The shapes of clay

2014-07-10 00:00

FIVE University of KwaZulu-Natal art students have been showcasing their work in the Jack Heath Gallery at the Centre for Visual Arts (CVA) in Ridge Road, Pietermaritzburg.

Louise Jennings, Dela Maiwald, Anda Dodo, Ayanda Mthethwe and Natasha Hawley all specialise in ceramics, but the styles on show differ markedly.

Jennings, who has just completed her honours degree at the Pietermaritzburg campus, has elevated simple utilitarian objects into installation pieces which fascinate and leave you with a sense of calm.

Produced as part of a research paper she prepared on collecting porcelain and the history of collecting, she says she draws on her memories of home and her childhood environment when making her hand-thrown and turned porcelain bowls, mugs, teapots and other pieces.

“I am inspired by 16th century Dutch and Flemish paintings, especially Vermeer, and the work of Italian painter Giorgio Morandi,” Jennings said.

“The purpose of this range of colours is, for me, to be able to create a three-dimensional still life with a painterly presence of calm, serenity and the same stillness of the memories embedded in my mind.”

Dodo’s work is in sharp contrast to that of Jennings. The works are large and have an earthiness reflecting the landscapes that inspire this first-semester honours student at UKZN.

Like Jennings, however, her work has also been influenced by her memories of home and the ideas that she has about herself.

“I am constantly inspired by landscapes and the peaceful valleys of my home,” Dodo explains.

“My inspiration is also drawn from my past and the experiences I have had to endure. By exploring the division between memory and experience, I make work that deals with the documentation of events and the question of how they can be presented in a sculptural form.”

Looking around the gallery I was especially drawn to the work of Maiwald, a postgraduate diploma student at the CVA, which draws on traditional Zulu ukhamba, but then distorts the traditional shapes into sculptural pieces. There are also sculptural forms representing cattle heads, which have been blackened to resemble the black and white skin of Nguni cattle.

Explaining the development of her works, she says that while she has always admired traditional Zulu ceramics, she was curious about the restricted range of pot shapes and surface treatments.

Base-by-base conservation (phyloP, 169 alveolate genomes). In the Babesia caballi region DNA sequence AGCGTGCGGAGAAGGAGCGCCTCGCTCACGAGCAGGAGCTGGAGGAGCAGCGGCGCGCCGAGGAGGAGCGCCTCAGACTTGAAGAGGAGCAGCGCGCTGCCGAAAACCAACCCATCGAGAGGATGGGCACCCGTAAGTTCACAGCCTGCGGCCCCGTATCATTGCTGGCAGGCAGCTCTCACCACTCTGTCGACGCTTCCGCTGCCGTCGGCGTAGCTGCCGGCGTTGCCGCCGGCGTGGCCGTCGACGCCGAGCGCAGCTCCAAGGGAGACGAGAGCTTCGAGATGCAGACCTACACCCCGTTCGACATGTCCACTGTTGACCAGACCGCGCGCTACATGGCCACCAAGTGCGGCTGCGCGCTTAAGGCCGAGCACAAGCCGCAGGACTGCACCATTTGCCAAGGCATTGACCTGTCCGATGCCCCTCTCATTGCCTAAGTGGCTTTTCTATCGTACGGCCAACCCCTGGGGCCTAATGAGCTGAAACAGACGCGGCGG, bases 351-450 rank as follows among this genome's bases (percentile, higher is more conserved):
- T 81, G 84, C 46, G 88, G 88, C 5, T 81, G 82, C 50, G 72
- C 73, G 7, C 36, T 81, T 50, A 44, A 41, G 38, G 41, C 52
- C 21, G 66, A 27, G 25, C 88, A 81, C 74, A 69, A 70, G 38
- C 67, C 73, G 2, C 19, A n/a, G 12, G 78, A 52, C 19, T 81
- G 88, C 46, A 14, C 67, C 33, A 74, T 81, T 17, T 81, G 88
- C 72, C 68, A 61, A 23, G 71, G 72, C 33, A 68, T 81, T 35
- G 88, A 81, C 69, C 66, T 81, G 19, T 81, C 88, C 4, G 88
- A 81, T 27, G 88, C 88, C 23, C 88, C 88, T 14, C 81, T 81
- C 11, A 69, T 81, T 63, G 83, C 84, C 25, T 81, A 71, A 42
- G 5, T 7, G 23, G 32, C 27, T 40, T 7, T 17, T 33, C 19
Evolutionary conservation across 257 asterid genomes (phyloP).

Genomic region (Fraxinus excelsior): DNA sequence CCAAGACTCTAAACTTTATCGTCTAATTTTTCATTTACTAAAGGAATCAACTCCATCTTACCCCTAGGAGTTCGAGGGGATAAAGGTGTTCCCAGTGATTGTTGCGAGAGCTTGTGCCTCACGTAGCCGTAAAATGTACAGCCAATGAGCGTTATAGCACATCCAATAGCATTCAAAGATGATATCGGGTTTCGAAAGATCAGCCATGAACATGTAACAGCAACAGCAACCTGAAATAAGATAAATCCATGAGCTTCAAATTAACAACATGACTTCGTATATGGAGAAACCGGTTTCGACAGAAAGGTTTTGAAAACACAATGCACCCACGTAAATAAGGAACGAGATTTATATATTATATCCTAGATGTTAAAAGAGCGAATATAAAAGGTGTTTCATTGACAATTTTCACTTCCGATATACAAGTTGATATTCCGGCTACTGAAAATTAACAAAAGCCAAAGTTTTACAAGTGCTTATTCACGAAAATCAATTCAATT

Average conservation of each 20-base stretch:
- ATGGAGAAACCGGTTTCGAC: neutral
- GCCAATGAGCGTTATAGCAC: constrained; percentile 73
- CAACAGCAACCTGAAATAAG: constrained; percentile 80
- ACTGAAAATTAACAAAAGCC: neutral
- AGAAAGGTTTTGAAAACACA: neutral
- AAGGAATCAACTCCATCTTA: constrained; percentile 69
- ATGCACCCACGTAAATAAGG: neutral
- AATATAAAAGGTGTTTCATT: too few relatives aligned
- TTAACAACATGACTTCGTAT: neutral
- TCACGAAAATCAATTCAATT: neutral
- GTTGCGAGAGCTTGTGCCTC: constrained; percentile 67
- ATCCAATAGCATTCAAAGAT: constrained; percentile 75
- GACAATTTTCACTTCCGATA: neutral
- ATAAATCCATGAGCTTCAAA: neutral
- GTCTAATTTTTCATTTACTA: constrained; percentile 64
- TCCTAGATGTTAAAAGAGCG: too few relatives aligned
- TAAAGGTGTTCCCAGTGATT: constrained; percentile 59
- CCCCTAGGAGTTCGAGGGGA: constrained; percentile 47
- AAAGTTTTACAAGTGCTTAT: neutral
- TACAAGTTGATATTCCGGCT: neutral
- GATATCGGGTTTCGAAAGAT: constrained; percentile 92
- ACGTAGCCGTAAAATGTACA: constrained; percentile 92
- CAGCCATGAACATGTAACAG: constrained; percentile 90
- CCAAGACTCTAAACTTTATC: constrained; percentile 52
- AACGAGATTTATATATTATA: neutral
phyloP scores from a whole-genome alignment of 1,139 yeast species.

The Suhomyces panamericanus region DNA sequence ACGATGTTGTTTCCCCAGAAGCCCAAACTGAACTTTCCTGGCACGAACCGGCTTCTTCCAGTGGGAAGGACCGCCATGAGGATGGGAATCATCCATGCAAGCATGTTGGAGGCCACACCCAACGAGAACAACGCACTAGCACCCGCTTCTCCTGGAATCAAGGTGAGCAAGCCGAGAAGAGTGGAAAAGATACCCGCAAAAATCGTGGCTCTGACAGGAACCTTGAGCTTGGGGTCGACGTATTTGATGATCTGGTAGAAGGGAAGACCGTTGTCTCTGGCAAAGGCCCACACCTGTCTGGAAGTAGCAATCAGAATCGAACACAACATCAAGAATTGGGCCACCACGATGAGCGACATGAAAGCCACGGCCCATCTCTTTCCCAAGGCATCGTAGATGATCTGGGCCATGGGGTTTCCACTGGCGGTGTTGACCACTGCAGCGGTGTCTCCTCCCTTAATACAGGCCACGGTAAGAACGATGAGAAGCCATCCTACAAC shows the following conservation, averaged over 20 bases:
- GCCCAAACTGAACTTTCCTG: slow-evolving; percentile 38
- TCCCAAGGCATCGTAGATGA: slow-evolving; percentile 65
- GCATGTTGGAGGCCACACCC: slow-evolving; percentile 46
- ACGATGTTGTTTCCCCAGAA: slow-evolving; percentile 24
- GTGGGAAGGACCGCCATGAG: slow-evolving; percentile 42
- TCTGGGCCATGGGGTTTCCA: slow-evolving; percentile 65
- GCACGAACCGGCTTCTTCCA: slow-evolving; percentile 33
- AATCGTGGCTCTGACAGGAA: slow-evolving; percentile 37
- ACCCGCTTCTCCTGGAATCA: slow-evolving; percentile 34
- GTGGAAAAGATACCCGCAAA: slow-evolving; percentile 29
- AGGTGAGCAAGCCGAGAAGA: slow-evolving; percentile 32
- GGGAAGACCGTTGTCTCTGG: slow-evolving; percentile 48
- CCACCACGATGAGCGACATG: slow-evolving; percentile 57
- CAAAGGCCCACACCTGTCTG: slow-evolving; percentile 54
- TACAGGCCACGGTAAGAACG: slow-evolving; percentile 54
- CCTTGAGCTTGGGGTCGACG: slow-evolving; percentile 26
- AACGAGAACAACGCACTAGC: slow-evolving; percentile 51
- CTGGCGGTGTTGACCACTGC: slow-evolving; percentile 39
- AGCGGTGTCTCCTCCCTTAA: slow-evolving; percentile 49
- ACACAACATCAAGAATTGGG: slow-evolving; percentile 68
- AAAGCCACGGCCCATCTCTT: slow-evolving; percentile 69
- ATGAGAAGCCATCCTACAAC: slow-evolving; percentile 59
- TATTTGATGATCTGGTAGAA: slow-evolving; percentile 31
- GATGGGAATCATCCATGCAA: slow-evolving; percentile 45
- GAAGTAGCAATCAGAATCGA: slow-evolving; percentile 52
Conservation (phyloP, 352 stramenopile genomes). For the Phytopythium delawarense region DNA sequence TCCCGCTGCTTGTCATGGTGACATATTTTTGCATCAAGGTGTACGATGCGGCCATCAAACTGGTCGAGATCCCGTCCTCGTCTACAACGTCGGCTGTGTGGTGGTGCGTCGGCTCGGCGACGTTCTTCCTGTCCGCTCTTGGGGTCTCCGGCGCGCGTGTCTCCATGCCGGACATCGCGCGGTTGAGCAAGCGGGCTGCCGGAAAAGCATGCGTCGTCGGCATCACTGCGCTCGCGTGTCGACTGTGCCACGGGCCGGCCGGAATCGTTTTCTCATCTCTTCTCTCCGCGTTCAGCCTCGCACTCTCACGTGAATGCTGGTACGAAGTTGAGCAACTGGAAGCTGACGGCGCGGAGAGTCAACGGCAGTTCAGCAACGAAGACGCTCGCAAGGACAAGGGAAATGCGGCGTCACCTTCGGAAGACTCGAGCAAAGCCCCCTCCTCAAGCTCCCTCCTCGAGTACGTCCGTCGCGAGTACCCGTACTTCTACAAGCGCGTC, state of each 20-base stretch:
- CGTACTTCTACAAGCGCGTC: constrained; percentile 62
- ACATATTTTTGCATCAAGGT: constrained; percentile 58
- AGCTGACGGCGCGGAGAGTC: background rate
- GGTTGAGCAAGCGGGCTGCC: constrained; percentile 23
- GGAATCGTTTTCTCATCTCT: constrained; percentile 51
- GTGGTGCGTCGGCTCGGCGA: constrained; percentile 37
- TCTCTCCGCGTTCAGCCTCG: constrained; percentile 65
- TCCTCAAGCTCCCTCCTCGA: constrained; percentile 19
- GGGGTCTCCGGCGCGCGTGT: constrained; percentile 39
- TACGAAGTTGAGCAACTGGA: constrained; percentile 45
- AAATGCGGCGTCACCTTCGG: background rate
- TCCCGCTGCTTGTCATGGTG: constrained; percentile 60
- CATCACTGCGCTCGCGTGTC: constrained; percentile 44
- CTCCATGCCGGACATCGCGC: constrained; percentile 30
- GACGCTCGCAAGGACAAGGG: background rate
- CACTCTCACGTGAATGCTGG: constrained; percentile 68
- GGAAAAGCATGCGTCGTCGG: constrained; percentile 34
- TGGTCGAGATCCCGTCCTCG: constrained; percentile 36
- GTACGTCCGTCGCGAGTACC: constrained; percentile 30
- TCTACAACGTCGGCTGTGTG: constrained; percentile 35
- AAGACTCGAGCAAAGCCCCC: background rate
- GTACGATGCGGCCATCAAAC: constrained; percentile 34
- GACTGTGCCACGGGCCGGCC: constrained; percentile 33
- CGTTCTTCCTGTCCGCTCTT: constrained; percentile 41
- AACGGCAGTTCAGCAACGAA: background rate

“The wares of these rural women are utilitarian and this explains the limited shapes and surface treatment. The lack of exploration of the sculptural possibilities of clay is also determined by social and cultural norms — women make pots and men make sculptures,” she adds.

“Having had the freedom to explore many avenues professionally and creatively, I began to wonder who these women were as individuals, and how they would have expressed themselves creatively given the opportunity. This research taught me to be aware of the possibilities that ceramic processes offer.”

Another ceramicist influenced by traditional Zulu ukhamba is Mthethwe, a first-semester honours student, who says the vessels she creates “represent my knowledge and interpretation of Zulu culture. The forms of the vessels are inspired by the natural world as well as aspects of my cultural roots and traditions”.

Where the work differs is in its creation. Although Mthethwe uses a hand-build technique similar to that used when Zulu women make pots, things are very different when it comes to firing the pots.

“When hard, the pots are burnished to give them a sheen and then left to dry further,” she explains. “They are then fired in an electric kiln at 98°C. This technique differs from the traditional Zulu method, where the women fire their pots in a bonfire or pit fire made from wood, aloes, grass and euphorbia.”

Mthethwe is also interested in combing pottery with Zulu bead work. “I want to do more research on this and on glazing techniques, which will complement the work,” she says.

Hawley’s work is a colourful exploration of glazes and forms. The first-semester honours student says of her work: “I enjoy the interplay of the opposing transcience and permanence that clay has to offer. I try to develop ceramic forms that are based on my subjective association with architectural modules and formal vessel structures. This allows me to explore spontaneity and chance, coupled with design.”

Different though the work is, the overall impression leaves you intrigued and fascinated by the endless creative possibilities of clay.

Although the gallery is not open for walk-ins, those interested in viewing the ceramics on show can make an appointment with Michelle Rall at 082 821 4107.


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